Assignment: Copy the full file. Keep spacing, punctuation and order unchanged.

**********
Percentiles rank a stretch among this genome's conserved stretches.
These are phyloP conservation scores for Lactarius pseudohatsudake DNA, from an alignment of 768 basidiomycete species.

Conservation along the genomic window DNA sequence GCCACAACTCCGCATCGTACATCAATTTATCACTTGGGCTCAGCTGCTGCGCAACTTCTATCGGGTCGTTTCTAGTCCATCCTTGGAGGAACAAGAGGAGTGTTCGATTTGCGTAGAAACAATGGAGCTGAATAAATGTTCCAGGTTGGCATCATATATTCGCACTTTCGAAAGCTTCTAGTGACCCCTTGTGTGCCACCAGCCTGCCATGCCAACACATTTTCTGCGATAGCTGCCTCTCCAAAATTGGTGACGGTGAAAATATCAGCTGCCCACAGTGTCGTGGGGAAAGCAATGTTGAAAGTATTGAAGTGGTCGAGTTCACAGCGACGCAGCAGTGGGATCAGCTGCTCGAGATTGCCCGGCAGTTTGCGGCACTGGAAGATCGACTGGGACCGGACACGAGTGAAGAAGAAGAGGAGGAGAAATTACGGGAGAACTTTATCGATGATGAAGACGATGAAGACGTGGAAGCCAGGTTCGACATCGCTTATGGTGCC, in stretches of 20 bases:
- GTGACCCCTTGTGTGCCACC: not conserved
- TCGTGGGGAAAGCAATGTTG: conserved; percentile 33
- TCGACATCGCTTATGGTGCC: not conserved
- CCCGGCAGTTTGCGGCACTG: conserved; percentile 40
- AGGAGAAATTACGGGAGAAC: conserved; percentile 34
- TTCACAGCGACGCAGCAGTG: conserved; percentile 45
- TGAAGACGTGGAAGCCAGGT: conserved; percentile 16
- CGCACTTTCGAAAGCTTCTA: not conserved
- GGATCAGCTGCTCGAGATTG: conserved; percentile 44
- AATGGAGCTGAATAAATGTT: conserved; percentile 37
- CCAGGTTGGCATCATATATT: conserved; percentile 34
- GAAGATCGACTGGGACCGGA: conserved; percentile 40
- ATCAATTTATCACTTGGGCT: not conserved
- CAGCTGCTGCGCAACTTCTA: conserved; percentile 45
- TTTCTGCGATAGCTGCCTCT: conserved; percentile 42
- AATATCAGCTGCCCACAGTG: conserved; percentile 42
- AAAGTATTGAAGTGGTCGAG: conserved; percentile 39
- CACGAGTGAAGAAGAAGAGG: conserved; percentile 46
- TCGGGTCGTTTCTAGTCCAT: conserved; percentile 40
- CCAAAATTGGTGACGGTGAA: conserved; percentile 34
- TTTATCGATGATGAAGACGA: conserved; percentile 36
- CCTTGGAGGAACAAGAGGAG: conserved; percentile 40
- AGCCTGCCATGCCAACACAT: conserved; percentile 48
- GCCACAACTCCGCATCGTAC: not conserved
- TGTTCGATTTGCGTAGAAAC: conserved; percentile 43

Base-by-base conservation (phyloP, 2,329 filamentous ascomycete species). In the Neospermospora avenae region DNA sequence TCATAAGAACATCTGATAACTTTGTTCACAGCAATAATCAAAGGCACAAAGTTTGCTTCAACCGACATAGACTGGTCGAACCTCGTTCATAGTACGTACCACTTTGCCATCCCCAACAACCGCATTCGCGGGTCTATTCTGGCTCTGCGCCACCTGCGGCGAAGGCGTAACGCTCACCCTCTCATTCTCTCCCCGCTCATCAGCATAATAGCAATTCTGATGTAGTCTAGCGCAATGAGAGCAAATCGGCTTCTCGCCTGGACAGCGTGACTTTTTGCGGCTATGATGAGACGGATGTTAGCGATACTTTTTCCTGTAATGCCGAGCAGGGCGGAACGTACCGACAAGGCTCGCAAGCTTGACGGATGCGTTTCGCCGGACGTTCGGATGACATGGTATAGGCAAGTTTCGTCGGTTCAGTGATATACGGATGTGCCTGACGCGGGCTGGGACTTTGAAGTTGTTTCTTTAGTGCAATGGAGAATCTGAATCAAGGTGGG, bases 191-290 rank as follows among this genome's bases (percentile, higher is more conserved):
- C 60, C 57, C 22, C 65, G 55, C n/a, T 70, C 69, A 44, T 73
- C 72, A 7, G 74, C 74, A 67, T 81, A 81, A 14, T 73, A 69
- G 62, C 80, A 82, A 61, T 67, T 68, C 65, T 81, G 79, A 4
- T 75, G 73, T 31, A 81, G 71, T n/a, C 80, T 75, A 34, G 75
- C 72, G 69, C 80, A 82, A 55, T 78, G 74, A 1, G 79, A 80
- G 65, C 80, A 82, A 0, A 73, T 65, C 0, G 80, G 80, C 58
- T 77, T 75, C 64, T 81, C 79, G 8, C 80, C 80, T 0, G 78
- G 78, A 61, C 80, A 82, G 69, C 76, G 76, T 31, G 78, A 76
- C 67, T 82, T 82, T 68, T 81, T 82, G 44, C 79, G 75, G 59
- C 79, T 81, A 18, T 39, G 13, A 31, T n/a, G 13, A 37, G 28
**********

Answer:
Percentiles rank a stretch among this genome's conserved stretches.
These are phyloP conservation scores for Lactarius pseudohatsudake DNA, from an alignment of 768 basidiomycete species.

Conservation along the genomic window DNA sequence GCCACAACTCCGCATCGTACATCAATTTATCACTTGGGCTCAGCTGCTGCGCAACTTCTATCGGGTCGTTTCTAGTCCATCCTTGGAGGAACAAGAGGAGTGTTCGATTTGCGTAGAAACAATGGAGCTGAATAAATGTTCCAGGTTGGCATCATATATTCGCACTTTCGAAAGCTTCTAGTGACCCCTTGTGTGCCACCAGCCTGCCATGCCAACACATTTTCTGCGATAGCTGCCTCTCCAAAATTGGTGACGGTGAAAATATCAGCTGCCCACAGTGTCGTGGGGAAAGCAATGTTGAAAGTATTGAAGTGGTCGAGTTCACAGCGACGCAGCAGTGGGATCAGCTGCTCGAGATTGCCCGGCAGTTTGCGGCACTGGAAGATCGACTGGGACCGGACACGAGTGAAGAAGAAGAGGAGGAGAAATTACGGGAGAACTTTATCGATGATGAAGACGATGAAGACGTGGAAGCCAGGTTCGACATCGCTTATGGTGCC, in stretches of 20 bases:
- GTGACCCCTTGTGTGCCACC: not conserved
- TCGTGGGGAAAGCAATGTTG: conserved; percentile 33
- TCGACATCGCTTATGGTGCC: not conserved
- CCCGGCAGTTTGCGGCACTG: conserved; percentile 40
- AGGAGAAATTACGGGAGAAC: conserved; percentile 34
- TTCACAGCGACGCAGCAGTG: conserved; percentile 45
- TGAAGACGTGGAAGCCAGGT: conserved; percentile 16
- CGCACTTTCGAAAGCTTCTA: not conserved
- GGATCAGCTGCTCGAGATTG: conserved; percentile 44
- AATGGAGCTGAATAAATGTT: conserved; percentile 37
- CCAGGTTGGCATCATATATT: conserved; percentile 34
- GAAGATCGACTGGGACCGGA: conserved; percentile 40
- ATCAATTTATCACTTGGGCT: not conserved
- CAGCTGCTGCGCAACTTCTA: conserved; percentile 45
- TTTCTGCGATAGCTGCCTCT: conserved; percentile 42
- AATATCAGCTGCCCACAGTG: conserved; percentile 42
- AAAGTATTGAAGTGGTCGAG: conserved; percentile 39
- CACGAGTGAAGAAGAAGAGG: conserved; percentile 46
- TCGGGTCGTTTCTAGTCCAT: conserved; percentile 40
- CCAAAATTGGTGACGGTGAA: conserved; percentile 34
- TTTATCGATGATGAAGACGA: conserved; percentile 36
- CCTTGGAGGAACAAGAGGAG: conserved; percentile 40
- AGCCTGCCATGCCAACACAT: conserved; percentile 48
- GCCACAACTCCGCATCGTAC: not conserved
- TGTTCGATTTGCGTAGAAAC: conserved; percentile 43

Base-by-base conservation (phyloP, 2,329 filamentous ascomycete species). In the Neospermospora avenae region DNA sequence TCATAAGAACATCTGATAACTTTGTTCACAGCAATAATCAAAGGCACAAAGTTTGCTTCAACCGACATAGACTGGTCGAACCTCGTTCATAGTACGTACCACTTTGCCATCCCCAACAACCGCATTCGCGGGTCTATTCTGGCTCTGCGCCACCTGCGGCGAAGGCGTAACGCTCACCCTCTCATTCTCTCCCCGCTCATCAGCATAATAGCAATTCTGATGTAGTCTAGCGCAATGAGAGCAAATCGGCTTCTCGCCTGGACAGCGTGACTTTTTGCGGCTATGATGAGACGGATGTTAGCGATACTTTTTCCTGTAATGCCGAGCAGGGCGGAACGTACCGACAAGGCTCGCAAGCTTGACGGATGCGTTTCGCCGGACGTTCGGATGACATGGTATAGGCAAGTTTCGTCGGTTCAGTGATATACGGATGTGCCTGACGCGGGCTGGGACTTTGAAGTTGTTTCTTTAGTGCAATGGAGAATCTGAATCAAGGTGGG, bases 191-290 rank as follows among this genome's bases (percentile, higher is more conserved):
- C 60, C 57, C 22, C 65, G 55, C n/a, T 70, C 69, A 44, T 73
- C 72, A 7, G 74, C 74, A 67, T 81, A 81, A 14, T 73, A 69
- G 62, C 80, A 82, A 61, T 67, T 68, C 65, T 81, G 79, A 4
- T 75, G 73, T 31, A 81, G 71, T n/a, C 80, T 75, A 34, G 75
- C 72, G 69, C 80, A 82, A 55, T 78, G 74, A 1, G 79, A 80
- G 65, C 80, A 82, A 0, A 73, T 65, C 0, G 80, G 80, C 58
- T 77, T 75, C 64, T 81, C 79, G 8, C 80, C 80, T 0, G 78
- G 78, A 61, C 80, A 82, G 69, C 76, G 76, T 31, G 78, A 76
- C 67, T 82, T 82, T 68, T 81, T 82, G 44, C 79, G 75, G 59
- C 79, T 81, A 18, T 39, G 13, A 31, T n/a, G 13, A 37, G 28